Cruising notes

We are continuing to tramp our way in circles on the Great Ouse between Ely and Brandon Creek, which is also known as the Little Ouse. With the number of rivers named Ouse in the UK I can only imagine that we have been as creative with naming in the past as we are at the present. Everything in Ely seems to be called Cathedral this or that (Ely has a cathedral).

Judy's mother has been unwell and in and out of hospital. As a result Judy has spent many weeks looking after her while she has been at home (along with carers, nurses and other relatives), and time travelling back and forth to visit her in hospital. The result was pretty inevitable and Judy's mum died recently. Naturally it has been a rush when she has been on the boat as we have to go to different places for the various essentials such as fuel, water, gas, shops, and pumpouts. So, the last few months has been a little bit chaotic, without producing any progress, as tends to happen at these times.

Winter has been miserable this year. It is considered by the experts to have been the coldest on record, and may well have been for many. For us it was windy and wet with temperatures just above zero over-day and just under overnight. About 40 minutes steering on the back deck at any one time has been enough. It is noticeable that the consumption of mulled wine has increased dramatically.

The most asked question of boaters is “Isn't it cold on the boat in the winter?” and my answer is invariably that the warmest place to be in the winter is on a boat. We have a wood/coal burner which we run 24/7 when it's cold outside. It puts out a fair bit of heat and as the boat is small (compared to a house) it can often be more like a sauna. Lacking a thermostat, opening windows or doors is the only remedy.

We glean a few twigs whenever we can (as they are free) to stretch out the coal (which is getting more expensive by the day). Below is the boat with said twigs. I had to be very careful where I moored the boat as the satellite receiver was a bit hemmed in.

During winter we do feed the local wildlife. We even had a robin practically come up and beg for food during a freezing period (it got fed). Pic below is our favourite swan, the black ones are so much more polite than the normal mute swans.

So, as I have very little to say, having done very little in the last few months except “boat sitting” I will try answering some of the other most asked questions. Boaters, for some reason, are a sort of public property. People think we are just here waiting for their comments and questions.

Q: Why do so many boaters have beards?

A: to be fair, it's mostly the men.

Q: Why are boaters so scruffy?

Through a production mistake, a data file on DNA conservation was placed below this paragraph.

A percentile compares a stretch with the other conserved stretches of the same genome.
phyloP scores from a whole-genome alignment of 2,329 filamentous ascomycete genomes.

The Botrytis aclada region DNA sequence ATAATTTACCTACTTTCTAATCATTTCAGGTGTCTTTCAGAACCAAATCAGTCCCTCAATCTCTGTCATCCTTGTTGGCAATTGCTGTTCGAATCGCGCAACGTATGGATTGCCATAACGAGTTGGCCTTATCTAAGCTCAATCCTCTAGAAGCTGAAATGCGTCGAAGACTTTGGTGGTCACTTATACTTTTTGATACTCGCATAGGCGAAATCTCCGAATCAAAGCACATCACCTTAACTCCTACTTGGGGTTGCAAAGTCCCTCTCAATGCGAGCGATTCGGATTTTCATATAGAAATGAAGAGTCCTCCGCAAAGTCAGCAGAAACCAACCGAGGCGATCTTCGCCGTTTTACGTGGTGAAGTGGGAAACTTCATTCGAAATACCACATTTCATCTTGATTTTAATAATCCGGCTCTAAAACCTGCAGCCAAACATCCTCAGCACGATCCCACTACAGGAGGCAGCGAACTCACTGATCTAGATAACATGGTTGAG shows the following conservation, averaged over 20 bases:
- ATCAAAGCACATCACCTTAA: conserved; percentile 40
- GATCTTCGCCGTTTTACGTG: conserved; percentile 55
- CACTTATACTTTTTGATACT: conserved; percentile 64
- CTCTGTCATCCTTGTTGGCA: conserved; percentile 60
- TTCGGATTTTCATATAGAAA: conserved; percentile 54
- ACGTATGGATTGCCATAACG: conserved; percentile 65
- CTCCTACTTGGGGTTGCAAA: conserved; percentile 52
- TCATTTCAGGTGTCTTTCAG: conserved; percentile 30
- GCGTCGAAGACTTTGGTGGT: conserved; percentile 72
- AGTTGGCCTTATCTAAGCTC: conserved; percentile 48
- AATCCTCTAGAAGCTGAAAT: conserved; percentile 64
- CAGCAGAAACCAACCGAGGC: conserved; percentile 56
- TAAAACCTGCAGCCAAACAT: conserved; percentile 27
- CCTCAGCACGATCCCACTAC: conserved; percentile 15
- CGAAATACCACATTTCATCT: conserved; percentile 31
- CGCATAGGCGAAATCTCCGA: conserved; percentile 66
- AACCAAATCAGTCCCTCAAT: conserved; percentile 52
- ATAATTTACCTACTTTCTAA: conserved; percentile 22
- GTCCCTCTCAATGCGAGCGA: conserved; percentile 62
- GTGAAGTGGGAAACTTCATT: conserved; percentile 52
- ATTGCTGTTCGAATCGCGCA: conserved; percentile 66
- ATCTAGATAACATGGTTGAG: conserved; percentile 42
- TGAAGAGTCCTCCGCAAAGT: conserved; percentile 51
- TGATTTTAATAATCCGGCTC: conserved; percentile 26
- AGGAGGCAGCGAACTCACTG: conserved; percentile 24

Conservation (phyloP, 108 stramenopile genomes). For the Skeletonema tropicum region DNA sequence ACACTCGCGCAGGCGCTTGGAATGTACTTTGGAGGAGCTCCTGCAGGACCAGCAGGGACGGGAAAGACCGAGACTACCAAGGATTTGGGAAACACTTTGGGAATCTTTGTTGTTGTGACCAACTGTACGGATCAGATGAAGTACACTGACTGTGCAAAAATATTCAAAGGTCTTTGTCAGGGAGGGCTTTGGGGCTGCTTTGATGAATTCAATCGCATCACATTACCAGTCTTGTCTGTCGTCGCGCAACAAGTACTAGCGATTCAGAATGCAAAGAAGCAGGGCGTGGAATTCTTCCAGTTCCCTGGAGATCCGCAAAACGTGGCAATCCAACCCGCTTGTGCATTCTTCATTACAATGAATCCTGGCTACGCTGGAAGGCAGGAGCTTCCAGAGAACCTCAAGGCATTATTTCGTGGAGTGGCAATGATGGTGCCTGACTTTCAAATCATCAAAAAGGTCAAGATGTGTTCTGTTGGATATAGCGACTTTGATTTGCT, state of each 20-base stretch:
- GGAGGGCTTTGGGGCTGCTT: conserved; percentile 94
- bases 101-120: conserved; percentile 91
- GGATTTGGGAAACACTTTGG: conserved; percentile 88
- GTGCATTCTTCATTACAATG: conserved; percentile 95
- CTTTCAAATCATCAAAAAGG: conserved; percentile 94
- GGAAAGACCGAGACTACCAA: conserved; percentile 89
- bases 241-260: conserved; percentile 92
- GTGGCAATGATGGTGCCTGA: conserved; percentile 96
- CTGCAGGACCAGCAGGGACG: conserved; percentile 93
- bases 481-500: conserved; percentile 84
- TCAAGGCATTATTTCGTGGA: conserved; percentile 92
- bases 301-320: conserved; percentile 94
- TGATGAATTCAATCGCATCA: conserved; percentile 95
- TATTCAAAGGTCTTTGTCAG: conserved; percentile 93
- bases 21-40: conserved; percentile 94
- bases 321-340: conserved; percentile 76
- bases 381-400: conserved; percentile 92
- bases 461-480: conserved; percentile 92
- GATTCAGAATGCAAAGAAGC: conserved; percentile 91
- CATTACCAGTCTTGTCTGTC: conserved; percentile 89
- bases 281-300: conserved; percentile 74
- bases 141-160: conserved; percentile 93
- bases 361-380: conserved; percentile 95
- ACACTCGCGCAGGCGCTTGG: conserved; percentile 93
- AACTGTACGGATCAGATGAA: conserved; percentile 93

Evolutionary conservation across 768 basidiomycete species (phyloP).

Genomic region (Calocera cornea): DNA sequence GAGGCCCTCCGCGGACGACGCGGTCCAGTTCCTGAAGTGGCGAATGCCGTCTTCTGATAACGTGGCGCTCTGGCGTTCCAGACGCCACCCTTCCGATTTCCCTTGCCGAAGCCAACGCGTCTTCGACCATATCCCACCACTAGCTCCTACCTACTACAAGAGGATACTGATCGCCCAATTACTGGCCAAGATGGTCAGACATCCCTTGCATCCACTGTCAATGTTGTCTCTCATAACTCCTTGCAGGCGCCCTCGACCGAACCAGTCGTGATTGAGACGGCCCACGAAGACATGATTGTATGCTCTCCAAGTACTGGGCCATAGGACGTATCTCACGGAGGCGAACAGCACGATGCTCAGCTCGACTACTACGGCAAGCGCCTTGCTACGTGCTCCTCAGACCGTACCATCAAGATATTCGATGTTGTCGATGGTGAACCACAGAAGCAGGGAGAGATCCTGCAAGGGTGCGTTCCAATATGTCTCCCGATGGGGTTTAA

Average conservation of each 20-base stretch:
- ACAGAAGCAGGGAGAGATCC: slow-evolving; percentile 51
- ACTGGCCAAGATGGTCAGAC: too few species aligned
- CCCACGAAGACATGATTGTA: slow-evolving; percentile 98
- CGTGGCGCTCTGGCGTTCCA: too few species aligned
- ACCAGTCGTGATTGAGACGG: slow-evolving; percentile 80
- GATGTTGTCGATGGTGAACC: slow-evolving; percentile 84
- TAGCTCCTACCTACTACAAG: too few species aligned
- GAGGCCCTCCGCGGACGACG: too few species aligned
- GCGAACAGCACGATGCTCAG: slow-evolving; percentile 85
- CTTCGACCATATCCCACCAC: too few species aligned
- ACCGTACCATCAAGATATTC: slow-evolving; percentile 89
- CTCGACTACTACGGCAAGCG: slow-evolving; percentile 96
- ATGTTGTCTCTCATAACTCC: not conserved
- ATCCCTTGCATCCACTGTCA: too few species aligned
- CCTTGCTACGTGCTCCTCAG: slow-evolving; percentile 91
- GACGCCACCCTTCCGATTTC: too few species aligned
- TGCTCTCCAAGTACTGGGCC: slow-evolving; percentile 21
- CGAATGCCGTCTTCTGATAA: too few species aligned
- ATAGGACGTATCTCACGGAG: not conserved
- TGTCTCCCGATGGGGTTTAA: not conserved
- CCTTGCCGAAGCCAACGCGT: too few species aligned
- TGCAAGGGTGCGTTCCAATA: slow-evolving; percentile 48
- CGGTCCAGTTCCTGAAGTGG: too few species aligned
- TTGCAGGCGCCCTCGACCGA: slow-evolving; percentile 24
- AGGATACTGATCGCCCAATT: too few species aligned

A: Working a boat is not a very clean business. Lock gear is coated in thick black grease, The inside of locks is often slimy and dank and the towpaths are often muddy, ropes end up wet and muddy. So between our cold weather gear, our wet gear and our scruffy gear somehow the wardrobe space got filled. So for full time boaters, rich and poor, (and there are a few millionaires living on the canals) scruffy is the rule (It produces a very classless society)

Q: Do boaters really hate fishermen?

A: Yes, even the boaters who fish off the backs of their boats hate fishermen.

Q: What happens if you need to see a doctor?

A: You walk in to the nearest doctors and say “I would like an appointment to see a doctor”.

Q: Do boaters pay tax?

A: Yep, we die as well.

Q: Do we pay for moorings?

A: We haven't paid for a mooring anywhere in the last three years, but it's easy to do so if you wish to.

Q: Why are you sawing up that pallet?

A: for firewood

Q: What's firewood?

A: ..................(It just depends on how old they are)

And the most common comment “I am thinking about buying a boat and living on it and I was wondering......... ”. We live in a nation of nosey liars.

And a true story. A lot of boats water storage is the prow of the boat. A couple new to living aboard were talking in the pub to some other boaters. The subject of how often they had to fill up with water came up (mostly about every 2 weeks). We must be very frugal the wife commented, we haven't needed water in 2 months. I keep checking it but there is plenty in there.

Yes they had a hole below the waterline in the prow.

We are going to visit the Lee and Stort rivers this year, For those that have never heard of them our trip looks a bit like this. Lots of bandit country (The whole of the London area is prone to vandal attack) but it keeps life interesting.

and the route planner states:

Total distance is 530.54 miles and 388 locks. There are at least 4 moveable bridges; 16 small aqueducts or underbridges and 6 tunnels.

Made up of 10.75 miles of narrow canals; 278.40 miles of broad canals; 50.66 miles of commercial waterways; 189.98 miles of small rivers; 0.75 miles of tidal rivers; 34 narrow locks; 327 broad locks; 27 large locks.

This will take 252 hours, 19 minutes which is 63 days, 19 minutes at 4 hours per day.

For calculation purposes, this is taken as 63 days

Hopefully we will think of somewhere to spend next winter before it arrives.

For those people who didn't reply last time (and I have not contacted by phone) could you give me a quick reply so that I know that you are out there. Cruising notes uses a different mailing list to my normal emails.